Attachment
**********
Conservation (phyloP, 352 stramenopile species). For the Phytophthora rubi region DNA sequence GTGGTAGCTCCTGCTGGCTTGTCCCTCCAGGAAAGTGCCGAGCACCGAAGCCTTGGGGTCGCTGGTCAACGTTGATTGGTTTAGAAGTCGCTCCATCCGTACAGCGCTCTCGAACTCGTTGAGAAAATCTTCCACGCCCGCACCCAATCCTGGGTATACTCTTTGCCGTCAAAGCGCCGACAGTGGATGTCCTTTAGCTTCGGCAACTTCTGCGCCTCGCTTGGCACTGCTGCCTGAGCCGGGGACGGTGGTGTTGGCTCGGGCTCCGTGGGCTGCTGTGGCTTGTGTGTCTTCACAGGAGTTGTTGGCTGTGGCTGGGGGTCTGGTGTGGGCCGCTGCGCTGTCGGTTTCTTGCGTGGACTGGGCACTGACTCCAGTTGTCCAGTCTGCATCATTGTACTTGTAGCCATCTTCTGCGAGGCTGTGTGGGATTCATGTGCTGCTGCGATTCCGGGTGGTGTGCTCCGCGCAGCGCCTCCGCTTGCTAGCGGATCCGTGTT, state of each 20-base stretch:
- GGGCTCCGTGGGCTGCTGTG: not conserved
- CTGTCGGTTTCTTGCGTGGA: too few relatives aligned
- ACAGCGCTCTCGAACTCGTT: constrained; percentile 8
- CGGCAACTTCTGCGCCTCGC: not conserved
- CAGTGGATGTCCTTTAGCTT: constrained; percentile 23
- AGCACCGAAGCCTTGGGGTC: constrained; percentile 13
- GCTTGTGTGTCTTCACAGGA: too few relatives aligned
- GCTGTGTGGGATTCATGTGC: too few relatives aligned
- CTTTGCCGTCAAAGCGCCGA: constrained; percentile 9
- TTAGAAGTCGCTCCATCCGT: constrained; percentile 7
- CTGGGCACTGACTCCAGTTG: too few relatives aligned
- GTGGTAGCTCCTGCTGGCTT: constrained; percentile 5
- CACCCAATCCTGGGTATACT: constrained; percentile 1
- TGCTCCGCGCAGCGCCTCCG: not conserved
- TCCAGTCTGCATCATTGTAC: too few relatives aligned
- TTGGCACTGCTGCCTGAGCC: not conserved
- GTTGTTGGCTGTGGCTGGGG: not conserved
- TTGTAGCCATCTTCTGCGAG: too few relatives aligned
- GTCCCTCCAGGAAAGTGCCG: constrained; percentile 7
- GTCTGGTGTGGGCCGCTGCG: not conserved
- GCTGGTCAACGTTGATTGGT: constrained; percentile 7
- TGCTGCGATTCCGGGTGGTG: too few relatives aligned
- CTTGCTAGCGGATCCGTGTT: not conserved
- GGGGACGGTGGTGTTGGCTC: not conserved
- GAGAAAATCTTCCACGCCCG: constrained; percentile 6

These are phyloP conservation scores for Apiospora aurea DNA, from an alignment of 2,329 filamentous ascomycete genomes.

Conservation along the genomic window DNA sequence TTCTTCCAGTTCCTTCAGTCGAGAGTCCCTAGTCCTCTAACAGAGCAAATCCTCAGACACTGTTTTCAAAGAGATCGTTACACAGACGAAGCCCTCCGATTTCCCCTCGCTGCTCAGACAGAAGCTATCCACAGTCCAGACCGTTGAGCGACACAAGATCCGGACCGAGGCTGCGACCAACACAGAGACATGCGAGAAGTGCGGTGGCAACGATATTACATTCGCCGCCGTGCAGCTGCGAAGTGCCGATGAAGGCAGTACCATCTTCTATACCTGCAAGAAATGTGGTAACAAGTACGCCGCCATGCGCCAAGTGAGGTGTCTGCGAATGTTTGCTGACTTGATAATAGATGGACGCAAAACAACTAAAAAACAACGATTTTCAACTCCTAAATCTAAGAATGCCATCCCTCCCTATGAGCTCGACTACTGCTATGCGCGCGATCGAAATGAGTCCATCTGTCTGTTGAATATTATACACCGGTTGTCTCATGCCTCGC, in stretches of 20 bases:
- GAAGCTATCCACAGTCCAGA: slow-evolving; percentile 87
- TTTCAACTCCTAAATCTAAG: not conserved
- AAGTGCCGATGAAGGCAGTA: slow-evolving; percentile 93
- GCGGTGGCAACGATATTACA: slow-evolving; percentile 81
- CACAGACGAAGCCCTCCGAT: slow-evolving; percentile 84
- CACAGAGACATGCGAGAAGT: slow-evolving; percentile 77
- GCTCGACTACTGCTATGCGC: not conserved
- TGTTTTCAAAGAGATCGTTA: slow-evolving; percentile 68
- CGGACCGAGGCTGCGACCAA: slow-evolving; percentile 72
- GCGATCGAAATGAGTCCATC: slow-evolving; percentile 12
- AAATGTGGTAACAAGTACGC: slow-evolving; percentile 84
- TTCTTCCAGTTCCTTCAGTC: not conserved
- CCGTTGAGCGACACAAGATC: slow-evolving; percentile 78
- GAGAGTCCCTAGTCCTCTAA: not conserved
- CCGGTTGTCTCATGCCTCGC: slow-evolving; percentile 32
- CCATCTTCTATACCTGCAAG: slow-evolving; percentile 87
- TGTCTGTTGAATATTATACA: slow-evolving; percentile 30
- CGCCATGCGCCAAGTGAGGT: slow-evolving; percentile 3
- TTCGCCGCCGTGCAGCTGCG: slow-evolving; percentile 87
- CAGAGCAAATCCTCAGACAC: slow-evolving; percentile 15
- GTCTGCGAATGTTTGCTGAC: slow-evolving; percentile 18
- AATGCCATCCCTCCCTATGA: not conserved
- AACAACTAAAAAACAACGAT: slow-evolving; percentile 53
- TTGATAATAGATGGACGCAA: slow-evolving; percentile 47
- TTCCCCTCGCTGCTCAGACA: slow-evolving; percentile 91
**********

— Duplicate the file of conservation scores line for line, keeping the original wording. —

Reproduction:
Conservation (phyloP, 352 stramenopile species). For the Phytophthora rubi region DNA sequence GTGGTAGCTCCTGCTGGCTTGTCCCTCCAGGAAAGTGCCGAGCACCGAAGCCTTGGGGTCGCTGGTCAACGTTGATTGGTTTAGAAGTCGCTCCATCCGTACAGCGCTCTCGAACTCGTTGAGAAAATCTTCCACGCCCGCACCCAATCCTGGGTATACTCTTTGCCGTCAAAGCGCCGACAGTGGATGTCCTTTAGCTTCGGCAACTTCTGCGCCTCGCTTGGCACTGCTGCCTGAGCCGGGGACGGTGGTGTTGGCTCGGGCTCCGTGGGCTGCTGTGGCTTGTGTGTCTTCACAGGAGTTGTTGGCTGTGGCTGGGGGTCTGGTGTGGGCCGCTGCGCTGTCGGTTTCTTGCGTGGACTGGGCACTGACTCCAGTTGTCCAGTCTGCATCATTGTACTTGTAGCCATCTTCTGCGAGGCTGTGTGGGATTCATGTGCTGCTGCGATTCCGGGTGGTGTGCTCCGCGCAGCGCCTCCGCTTGCTAGCGGATCCGTGTT, state of each 20-base stretch:
- GGGCTCCGTGGGCTGCTGTG: not conserved
- CTGTCGGTTTCTTGCGTGGA: too few relatives aligned
- ACAGCGCTCTCGAACTCGTT: constrained; percentile 8
- CGGCAACTTCTGCGCCTCGC: not conserved
- CAGTGGATGTCCTTTAGCTT: constrained; percentile 23
- AGCACCGAAGCCTTGGGGTC: constrained; percentile 13
- GCTTGTGTGTCTTCACAGGA: too few relatives aligned
- GCTGTGTGGGATTCATGTGC: too few relatives aligned
- CTTTGCCGTCAAAGCGCCGA: constrained; percentile 9
- TTAGAAGTCGCTCCATCCGT: constrained; percentile 7
- CTGGGCACTGACTCCAGTTG: too few relatives aligned
- GTGGTAGCTCCTGCTGGCTT: constrained; percentile 5
- CACCCAATCCTGGGTATACT: constrained; percentile 1
- TGCTCCGCGCAGCGCCTCCG: not conserved
- TCCAGTCTGCATCATTGTAC: too few relatives aligned
- TTGGCACTGCTGCCTGAGCC: not conserved
- GTTGTTGGCTGTGGCTGGGG: not conserved
- TTGTAGCCATCTTCTGCGAG: too few relatives aligned
- GTCCCTCCAGGAAAGTGCCG: constrained; percentile 7
- GTCTGGTGTGGGCCGCTGCG: not conserved
- GCTGGTCAACGTTGATTGGT: constrained; percentile 7
- TGCTGCGATTCCGGGTGGTG: too few relatives aligned
- CTTGCTAGCGGATCCGTGTT: not conserved
- GGGGACGGTGGTGTTGGCTC: not conserved
- GAGAAAATCTTCCACGCCCG: constrained; percentile 6

These are phyloP conservation scores for Apiospora aurea DNA, from an alignment of 2,329 filamentous ascomycete genomes.

Conservation along the genomic window DNA sequence TTCTTCCAGTTCCTTCAGTCGAGAGTCCCTAGTCCTCTAACAGAGCAAATCCTCAGACACTGTTTTCAAAGAGATCGTTACACAGACGAAGCCCTCCGATTTCCCCTCGCTGCTCAGACAGAAGCTATCCACAGTCCAGACCGTTGAGCGACACAAGATCCGGACCGAGGCTGCGACCAACACAGAGACATGCGAGAAGTGCGGTGGCAACGATATTACATTCGCCGCCGTGCAGCTGCGAAGTGCCGATGAAGGCAGTACCATCTTCTATACCTGCAAGAAATGTGGTAACAAGTACGCCGCCATGCGCCAAGTGAGGTGTCTGCGAATGTTTGCTGACTTGATAATAGATGGACGCAAAACAACTAAAAAACAACGATTTTCAACTCCTAAATCTAAGAATGCCATCCCTCCCTATGAGCTCGACTACTGCTATGCGCGCGATCGAAATGAGTCCATCTGTCTGTTGAATATTATACACCGGTTGTCTCATGCCTCGC, in stretches of 20 bases:
- GAAGCTATCCACAGTCCAGA: slow-evolving; percentile 87
- TTTCAACTCCTAAATCTAAG: not conserved
- AAGTGCCGATGAAGGCAGTA: slow-evolving; percentile 93
- GCGGTGGCAACGATATTACA: slow-evolving; percentile 81
- CACAGACGAAGCCCTCCGAT: slow-evolving; percentile 84
- CACAGAGACATGCGAGAAGT: slow-evolving; percentile 77
- GCTCGACTACTGCTATGCGC: not conserved
- TGTTTTCAAAGAGATCGTTA: slow-evolving; percentile 68
- CGGACCGAGGCTGCGACCAA: slow-evolving; percentile 72
- GCGATCGAAATGAGTCCATC: slow-evolving; percentile 12
- AAATGTGGTAACAAGTACGC: slow-evolving; percentile 84
- TTCTTCCAGTTCCTTCAGTC: not conserved
- CCGTTGAGCGACACAAGATC: slow-evolving; percentile 78
- GAGAGTCCCTAGTCCTCTAA: not conserved
- CCGGTTGTCTCATGCCTCGC: slow-evolving; percentile 32
- CCATCTTCTATACCTGCAAG: slow-evolving; percentile 87
- TGTCTGTTGAATATTATACA: slow-evolving; percentile 30
- CGCCATGCGCCAAGTGAGGT: slow-evolving; percentile 3
- TTCGCCGCCGTGCAGCTGCG: slow-evolving; percentile 87
- CAGAGCAAATCCTCAGACAC: slow-evolving; percentile 15
- GTCTGCGAATGTTTGCTGAC: slow-evolving; percentile 18
- AATGCCATCCCTCCCTATGA: not conserved
- AACAACTAAAAAACAACGAT: slow-evolving; percentile 53
- TTGATAATAGATGGACGCAA: slow-evolving; percentile 47
- TTCCCCTCGCTGCTCAGACA: slow-evolving; percentile 91